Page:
Polarographic study of Pb/sup 2 +/, Cd/sup 2 +/, Co/sup 2 +/, and Ni/sup 2 +/ concentration in different media has shown that at pH 6.0, Pb/sup 2 +/ is always precipitated by phosphates and cannot be determined polarographically. Cd, Co and Ni content is somewhat lower than that found in water solutions. The effect of Ag, Hg, Co, Ni, Pb, and Cd ions on the growth of 3 strains of Rhodotorula, Hansenula anomala and T. utilis, 6 strains of Serratia, 6 strains of Azotobacter, 12 strains of Pseudomonas and 2 strains of E. coli was studied. According to their toxicity for the microoganisms tested, heavy metals should be arranged in the following order: Ag>Hg>Cogreater than or equal toNi>Cd. Yeasts are the least sensitive to the action of heavy metals, cf. come serratia, Pseudomonas, Azotobacter and E. coli.

  2. A roadmap for the development of alternative (non-animal) methods for systemic toxicity testing - t4 report

    OpenAIRE

    Basketter, D.A.; Clewell, H.; Kimber, I.; Rossi, A.; Blaauboer, B.J.; Burrier, R.; Daneshian, M.; Eskes, C.; Goldberg, A.; Hasiwa, N.

    2012-01-01

    Systemic toxicity testing forms the cornerstone for the safety evaluation of substances. Pressures to move from traditional animal models to novel technologies arise from various concerns, including: the need to evaluate large numbers of previously untested chemicals and new products (such as nanoparticles or cell therapies), the limited predictivity of traditional tests for human health effects, duration and costs of current approaches, and animal welfare considerations. The latter holds esp...

  3. The chick embryo test as used in the study of the toxicity of certain dithiocarbamates

    NARCIS (Netherlands)

    Gebhardt, D.O.E.; Logten, M.J. van

    1968-01-01

    The toxicities of six dithiocarbamates: bis(dimethyl thiocarbamoyl) disulfide (thiram), zinc dimethyldithiocarbamate (ziram), ferric dimethyldithiocarbamate (ferbam), bis(dimethyl thiocarbamoyl) ethylene bis(dithiocarbamate) (triaram), sodium diethyl dithiocarbamate (NaDEDC), and sodium ethylene

  4. A permutation testing framework to compare groups of brain networks.

    Science.gov (United States)

    Simpson, Sean L; Lyday, Robert G; Hayasaka, Satoru; Marsh, Anthony P; Laurienti, Paul J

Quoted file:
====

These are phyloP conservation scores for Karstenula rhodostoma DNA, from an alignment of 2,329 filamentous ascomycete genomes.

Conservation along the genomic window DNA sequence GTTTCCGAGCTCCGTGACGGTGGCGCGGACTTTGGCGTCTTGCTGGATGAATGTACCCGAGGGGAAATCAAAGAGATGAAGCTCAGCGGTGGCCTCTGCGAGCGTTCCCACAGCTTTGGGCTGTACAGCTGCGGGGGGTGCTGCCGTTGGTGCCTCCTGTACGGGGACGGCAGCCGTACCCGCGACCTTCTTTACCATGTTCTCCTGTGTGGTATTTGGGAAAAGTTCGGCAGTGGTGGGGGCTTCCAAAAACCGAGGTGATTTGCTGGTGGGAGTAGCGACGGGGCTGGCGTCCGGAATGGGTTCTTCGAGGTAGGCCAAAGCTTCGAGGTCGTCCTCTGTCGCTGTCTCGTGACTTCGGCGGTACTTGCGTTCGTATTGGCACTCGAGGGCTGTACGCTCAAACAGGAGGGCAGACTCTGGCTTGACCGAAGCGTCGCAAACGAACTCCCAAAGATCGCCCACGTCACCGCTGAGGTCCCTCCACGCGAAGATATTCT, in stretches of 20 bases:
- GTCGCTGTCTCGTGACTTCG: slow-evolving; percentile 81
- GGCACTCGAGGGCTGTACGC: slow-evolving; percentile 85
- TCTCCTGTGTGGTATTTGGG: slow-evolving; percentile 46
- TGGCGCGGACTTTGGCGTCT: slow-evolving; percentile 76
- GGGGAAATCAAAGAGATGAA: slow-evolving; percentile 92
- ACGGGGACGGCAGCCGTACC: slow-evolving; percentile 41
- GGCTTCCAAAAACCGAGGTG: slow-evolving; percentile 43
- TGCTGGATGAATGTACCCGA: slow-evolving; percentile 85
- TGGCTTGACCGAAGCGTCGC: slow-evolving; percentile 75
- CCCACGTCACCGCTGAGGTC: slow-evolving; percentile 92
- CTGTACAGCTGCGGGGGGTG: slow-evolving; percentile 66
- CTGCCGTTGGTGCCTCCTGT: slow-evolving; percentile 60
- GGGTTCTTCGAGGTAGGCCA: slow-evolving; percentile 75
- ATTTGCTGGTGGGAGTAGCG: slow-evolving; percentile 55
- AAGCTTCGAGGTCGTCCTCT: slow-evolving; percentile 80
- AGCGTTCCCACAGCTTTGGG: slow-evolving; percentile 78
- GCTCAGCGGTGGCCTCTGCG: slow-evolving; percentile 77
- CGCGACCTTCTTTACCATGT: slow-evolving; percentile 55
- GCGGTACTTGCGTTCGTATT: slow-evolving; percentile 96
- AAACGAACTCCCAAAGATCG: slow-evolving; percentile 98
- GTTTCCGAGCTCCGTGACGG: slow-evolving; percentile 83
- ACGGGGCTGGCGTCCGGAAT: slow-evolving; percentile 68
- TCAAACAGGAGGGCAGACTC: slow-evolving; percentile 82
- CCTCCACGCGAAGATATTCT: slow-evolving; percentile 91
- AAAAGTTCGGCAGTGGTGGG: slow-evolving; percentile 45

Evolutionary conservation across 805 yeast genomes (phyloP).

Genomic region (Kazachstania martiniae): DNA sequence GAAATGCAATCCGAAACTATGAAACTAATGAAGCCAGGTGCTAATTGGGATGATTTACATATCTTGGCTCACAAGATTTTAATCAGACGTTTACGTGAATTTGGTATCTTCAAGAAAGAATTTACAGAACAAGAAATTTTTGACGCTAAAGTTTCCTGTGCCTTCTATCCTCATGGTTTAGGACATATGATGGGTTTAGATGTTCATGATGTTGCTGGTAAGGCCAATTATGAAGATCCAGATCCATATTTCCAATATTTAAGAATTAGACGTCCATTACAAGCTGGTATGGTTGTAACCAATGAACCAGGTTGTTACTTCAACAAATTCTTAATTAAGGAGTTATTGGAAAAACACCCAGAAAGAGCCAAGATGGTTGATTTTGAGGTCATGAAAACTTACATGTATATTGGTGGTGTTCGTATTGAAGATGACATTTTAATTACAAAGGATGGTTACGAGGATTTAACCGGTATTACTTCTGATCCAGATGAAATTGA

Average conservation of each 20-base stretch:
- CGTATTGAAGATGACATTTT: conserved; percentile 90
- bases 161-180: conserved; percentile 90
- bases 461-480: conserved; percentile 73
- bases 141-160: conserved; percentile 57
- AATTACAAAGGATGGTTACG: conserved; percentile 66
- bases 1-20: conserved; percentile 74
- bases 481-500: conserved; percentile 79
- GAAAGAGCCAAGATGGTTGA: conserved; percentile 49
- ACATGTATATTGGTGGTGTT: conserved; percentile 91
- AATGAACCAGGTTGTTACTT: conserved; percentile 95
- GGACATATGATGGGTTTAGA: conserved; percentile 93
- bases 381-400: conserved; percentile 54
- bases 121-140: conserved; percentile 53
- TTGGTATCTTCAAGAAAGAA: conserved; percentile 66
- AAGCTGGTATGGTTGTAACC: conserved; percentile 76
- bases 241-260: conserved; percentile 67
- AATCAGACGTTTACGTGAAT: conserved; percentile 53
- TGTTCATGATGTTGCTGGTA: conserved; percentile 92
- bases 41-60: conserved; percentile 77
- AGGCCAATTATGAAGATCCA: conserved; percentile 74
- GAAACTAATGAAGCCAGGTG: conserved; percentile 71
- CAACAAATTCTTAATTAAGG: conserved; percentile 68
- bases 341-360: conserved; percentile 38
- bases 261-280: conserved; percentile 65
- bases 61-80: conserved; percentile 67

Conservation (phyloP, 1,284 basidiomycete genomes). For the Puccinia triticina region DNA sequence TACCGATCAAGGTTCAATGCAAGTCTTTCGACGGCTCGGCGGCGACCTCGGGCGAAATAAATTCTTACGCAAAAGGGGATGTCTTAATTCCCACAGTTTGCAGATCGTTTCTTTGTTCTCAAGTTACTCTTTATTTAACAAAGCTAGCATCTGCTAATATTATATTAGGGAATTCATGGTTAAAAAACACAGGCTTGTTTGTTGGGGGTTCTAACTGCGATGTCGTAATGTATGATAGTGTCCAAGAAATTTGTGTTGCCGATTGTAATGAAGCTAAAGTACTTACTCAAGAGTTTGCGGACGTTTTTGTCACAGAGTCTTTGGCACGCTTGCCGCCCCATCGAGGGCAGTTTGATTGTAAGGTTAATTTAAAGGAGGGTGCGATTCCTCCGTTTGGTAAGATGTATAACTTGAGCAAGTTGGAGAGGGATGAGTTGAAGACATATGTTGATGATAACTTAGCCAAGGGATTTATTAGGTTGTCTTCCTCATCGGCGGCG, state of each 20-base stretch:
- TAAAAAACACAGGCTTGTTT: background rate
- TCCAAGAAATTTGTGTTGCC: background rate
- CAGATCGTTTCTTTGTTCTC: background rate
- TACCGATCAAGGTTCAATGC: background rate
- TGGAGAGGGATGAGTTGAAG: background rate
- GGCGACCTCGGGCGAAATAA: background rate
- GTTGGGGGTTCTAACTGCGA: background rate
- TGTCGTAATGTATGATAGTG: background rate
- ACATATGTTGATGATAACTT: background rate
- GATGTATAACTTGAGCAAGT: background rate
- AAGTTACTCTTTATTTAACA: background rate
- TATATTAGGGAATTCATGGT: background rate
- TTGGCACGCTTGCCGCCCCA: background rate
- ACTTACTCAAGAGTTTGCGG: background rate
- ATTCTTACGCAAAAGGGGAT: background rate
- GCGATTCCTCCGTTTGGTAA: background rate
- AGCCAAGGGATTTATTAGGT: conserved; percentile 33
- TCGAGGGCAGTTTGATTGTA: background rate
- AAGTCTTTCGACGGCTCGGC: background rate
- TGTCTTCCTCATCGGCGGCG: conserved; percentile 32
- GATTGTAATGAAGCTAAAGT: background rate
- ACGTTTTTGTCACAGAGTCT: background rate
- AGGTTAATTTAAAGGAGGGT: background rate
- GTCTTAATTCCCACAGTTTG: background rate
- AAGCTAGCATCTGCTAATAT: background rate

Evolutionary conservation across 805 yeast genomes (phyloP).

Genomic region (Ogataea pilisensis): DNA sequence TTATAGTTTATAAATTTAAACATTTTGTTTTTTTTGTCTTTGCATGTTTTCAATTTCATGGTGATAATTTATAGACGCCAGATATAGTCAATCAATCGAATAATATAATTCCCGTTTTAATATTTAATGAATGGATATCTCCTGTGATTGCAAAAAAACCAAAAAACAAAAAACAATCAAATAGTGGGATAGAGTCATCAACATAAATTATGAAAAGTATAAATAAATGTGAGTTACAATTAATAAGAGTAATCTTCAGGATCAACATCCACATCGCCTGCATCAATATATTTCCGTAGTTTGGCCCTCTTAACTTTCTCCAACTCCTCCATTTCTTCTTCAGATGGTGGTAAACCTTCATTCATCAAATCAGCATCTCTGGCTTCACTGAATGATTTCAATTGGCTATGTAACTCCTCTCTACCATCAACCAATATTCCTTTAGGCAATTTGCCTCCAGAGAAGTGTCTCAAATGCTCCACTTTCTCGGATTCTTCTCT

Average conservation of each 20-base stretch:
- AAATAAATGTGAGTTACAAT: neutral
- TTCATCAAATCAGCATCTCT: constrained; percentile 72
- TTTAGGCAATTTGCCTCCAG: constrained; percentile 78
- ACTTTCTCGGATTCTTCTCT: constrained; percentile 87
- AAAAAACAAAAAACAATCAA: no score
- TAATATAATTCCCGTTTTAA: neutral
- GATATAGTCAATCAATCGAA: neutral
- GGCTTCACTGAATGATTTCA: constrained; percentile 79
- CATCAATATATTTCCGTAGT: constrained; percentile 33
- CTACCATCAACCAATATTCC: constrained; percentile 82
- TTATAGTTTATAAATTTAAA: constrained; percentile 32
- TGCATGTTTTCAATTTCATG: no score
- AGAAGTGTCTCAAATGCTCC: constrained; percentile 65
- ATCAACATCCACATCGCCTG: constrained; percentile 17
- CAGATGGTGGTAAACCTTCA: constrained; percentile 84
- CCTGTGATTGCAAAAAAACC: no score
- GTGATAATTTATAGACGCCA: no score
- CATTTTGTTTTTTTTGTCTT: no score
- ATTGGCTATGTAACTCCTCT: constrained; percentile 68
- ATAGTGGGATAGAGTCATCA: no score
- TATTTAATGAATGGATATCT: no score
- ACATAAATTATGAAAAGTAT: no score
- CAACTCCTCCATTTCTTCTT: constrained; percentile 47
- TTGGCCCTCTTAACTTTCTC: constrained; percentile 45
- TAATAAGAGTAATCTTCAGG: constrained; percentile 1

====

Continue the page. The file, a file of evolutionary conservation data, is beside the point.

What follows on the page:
2013-01-01

    Brain network analyses have moved to the forefront of neuroimaging research over the last decade. However, methods for statistically comparing groups of networks have lagged behind. These comparisons have great appeal for researchers interested in gaining further insight into complex brain function and how it changes across different mental states and disease conditions. Current comparison approaches generally either rely on a summary metric or on mass-univariate nodal or edge-based comparisons that ignore the inherent topological properties of the network, yielding little power and failing to make network level comparisons. Gleaning deeper insights into normal and abnormal changes in complex brain function demands methods that take advantage of the wealth of data present in an entire brain network. Here we propose a permutation testing framework that allows comparing groups of networks while incorporating topological features inherent in each individual network. We validate our approach using simulated data with known group differences. We then apply the method to functional brain networks derived from fMRI data.

  5. Comparative chronic toxicity of three neonicotinoids on New Zealand packaged honey bees.

    Directory of Open Access Journals (Sweden)

    Sarah C Wood

    Full Text Available Thiamethoxam, clothianidin, and imidacloprid are the most commonly used neonicotinoid insecticides on the Canadian prairies. There is widespread contamination of nectar and pollen with neonicotinoids, at concentrations which are sublethal for honey bees (Apis mellifera Linnaeus.We compared the effects of chronic, sublethal exposure to the three most commonly used neonicotinoids on honey bee colonies established from New Zealand packaged bees using colony weight gain, brood area, and population size as measures of colony performance.From May 7 to July 29, 2016 (12 weeks, sixty-eight colonies received weekly feedings of sugar syrup and pollen patties containing 0 nM, 20 nM (median environmental dose, or 80 nM (high environmental dose of one of three neonicotinoids (thiamethoxam, clothianidin, and imidacloprid. Colonies were weighed at three-week intervals. Brood area and population size were determined from digital images of colonies at week 12. Statistical analyses were performed by ANOVA and mixed models.There was a significant negative effect (-30%, p80% statistical power to detect an effect.Chronic exposure of honey bees to high environmental doses of neonicotinoids has negative effects on honey production. Brood area appears to be less sensitive to detect sublethal effects of neonicotinoids.

  6. Comparative chronic toxicity of three neonicotinoids on New Zealand packaged honey bees.

    Science.gov (United States)

    Wood, Sarah C; Kozii, Ivanna V; Koziy, Roman V; Epp, Tasha; Simko, Elemir